He was Paul Hutchinson, a young journalist who was already the author of three books. Hutchinson was then associated with the Epworth Herald, published in Evanston, a Chicago suburb. He was a graduate of Lafayette College (Phi Beta Kappa) and Garrett Biblical Institute (now Garrett-Evangelical Theological Seminary). He had served for five years in China, editing the China Christian Advocate, chairing the China Literature Council and acting as secretary of the China Centenary Movement of the Methodist Church. In 1916 he had been a leader in organizing young people to re-elect Woodrow Wilson to the presidency of the United States.

Morrison printed the manuscript which Hutchinson had come to propose for publication and offered him the position of managing editor. Hutchinson accepted. Then began a collaboration of a quarter of a century which was fateful for both men, for the Century and for the Christian cause. Hutchinson was managing editor from 1923 to 1947 and succeeded Morrison in the editorship. He retired at 65, at the end of 1955.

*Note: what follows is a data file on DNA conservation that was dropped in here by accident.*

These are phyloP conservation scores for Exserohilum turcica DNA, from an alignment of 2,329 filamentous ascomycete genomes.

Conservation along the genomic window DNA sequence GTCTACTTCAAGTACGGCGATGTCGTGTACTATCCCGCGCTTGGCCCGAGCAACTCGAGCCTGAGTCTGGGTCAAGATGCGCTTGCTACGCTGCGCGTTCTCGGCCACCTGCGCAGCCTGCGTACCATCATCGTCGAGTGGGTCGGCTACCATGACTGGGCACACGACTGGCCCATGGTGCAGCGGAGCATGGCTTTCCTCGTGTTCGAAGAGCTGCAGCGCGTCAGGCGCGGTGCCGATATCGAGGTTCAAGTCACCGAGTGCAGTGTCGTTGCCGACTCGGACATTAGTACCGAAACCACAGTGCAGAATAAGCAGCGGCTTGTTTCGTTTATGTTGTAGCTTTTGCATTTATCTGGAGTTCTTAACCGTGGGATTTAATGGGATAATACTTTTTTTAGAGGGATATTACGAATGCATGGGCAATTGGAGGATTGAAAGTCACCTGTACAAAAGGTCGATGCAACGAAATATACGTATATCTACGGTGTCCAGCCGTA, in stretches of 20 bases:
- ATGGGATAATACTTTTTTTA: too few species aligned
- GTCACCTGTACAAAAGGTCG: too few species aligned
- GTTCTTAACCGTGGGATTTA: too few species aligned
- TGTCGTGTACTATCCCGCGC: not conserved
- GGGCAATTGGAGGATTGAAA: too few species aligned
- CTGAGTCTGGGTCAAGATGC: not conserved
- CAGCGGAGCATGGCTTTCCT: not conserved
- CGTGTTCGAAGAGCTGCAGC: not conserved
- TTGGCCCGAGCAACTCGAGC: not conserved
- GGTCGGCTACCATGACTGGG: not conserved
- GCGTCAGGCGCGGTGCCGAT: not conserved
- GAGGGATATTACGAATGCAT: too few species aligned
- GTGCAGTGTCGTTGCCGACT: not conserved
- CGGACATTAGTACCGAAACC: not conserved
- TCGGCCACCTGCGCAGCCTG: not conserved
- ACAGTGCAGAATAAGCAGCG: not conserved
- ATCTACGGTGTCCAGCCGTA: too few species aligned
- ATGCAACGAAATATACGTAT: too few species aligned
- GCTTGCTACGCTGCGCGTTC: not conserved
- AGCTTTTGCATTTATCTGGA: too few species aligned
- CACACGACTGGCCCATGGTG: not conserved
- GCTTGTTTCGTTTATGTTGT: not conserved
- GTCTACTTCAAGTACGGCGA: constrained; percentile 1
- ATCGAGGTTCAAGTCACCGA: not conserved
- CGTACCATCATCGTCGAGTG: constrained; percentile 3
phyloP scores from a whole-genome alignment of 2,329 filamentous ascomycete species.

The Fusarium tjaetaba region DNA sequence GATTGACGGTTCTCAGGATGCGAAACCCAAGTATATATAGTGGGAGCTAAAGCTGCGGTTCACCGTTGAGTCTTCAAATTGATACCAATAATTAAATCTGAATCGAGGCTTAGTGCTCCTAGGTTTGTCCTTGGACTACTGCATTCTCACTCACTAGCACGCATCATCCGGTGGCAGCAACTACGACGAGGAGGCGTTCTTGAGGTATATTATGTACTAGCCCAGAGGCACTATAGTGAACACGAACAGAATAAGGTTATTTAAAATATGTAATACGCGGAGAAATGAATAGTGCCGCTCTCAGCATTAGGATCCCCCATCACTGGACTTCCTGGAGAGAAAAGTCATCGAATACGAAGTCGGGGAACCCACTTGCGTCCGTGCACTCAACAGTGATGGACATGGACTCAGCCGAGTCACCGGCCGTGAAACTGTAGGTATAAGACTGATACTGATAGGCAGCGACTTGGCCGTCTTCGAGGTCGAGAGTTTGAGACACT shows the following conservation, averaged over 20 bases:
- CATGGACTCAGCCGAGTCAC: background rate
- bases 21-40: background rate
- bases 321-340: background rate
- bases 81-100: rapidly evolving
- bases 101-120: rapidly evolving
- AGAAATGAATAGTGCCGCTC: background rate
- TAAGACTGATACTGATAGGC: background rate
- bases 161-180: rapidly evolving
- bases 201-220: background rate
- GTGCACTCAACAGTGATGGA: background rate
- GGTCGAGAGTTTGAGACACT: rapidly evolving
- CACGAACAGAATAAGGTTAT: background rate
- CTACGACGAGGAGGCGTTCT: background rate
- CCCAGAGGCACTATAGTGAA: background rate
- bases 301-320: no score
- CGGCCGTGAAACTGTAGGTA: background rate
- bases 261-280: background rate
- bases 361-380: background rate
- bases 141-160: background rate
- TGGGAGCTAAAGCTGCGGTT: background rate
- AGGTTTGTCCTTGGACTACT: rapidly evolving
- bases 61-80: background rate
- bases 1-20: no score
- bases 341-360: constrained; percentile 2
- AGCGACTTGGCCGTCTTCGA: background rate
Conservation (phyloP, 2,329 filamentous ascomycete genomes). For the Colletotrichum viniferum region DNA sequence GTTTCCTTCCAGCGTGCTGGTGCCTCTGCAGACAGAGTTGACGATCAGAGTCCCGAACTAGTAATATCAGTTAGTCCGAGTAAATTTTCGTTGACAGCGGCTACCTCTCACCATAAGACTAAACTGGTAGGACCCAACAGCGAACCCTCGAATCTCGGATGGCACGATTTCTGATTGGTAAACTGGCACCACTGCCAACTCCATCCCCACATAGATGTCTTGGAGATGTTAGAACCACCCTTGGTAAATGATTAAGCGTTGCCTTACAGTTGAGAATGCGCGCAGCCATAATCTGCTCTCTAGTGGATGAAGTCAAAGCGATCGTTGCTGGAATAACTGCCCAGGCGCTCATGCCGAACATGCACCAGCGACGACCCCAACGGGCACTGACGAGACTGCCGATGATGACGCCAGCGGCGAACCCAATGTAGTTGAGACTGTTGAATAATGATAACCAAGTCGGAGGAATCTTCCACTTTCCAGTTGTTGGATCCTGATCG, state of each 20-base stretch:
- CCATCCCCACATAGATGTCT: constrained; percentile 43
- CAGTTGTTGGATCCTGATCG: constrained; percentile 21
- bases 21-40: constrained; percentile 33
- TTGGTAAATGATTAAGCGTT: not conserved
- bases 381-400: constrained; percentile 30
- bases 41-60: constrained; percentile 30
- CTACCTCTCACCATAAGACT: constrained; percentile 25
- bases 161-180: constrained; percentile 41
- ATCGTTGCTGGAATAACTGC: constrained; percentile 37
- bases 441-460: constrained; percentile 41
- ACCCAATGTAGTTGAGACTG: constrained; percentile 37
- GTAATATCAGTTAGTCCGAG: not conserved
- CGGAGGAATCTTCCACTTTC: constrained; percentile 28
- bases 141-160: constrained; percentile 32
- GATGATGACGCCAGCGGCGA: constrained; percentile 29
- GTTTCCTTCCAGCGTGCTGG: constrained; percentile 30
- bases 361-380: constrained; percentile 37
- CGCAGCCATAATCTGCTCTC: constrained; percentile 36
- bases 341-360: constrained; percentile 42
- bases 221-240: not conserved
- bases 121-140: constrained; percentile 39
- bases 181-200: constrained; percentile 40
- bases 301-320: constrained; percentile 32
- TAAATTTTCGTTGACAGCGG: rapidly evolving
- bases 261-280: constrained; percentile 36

Within three weeks after hiring Hutchinson, Morrison left for two months in Europe, leaving the magazine in the hands of his new managing editor. His confidence was abundantly justified. Hutchinson brought a professional scope and quality to the Century. His broad knowledge of foreign affairs, and particularly of American relations with Asia, earned respect for the journal from the secular as well as the religious press. He developed a corps of correspondents who supplied exclusive news coverage from cities at home and abroad.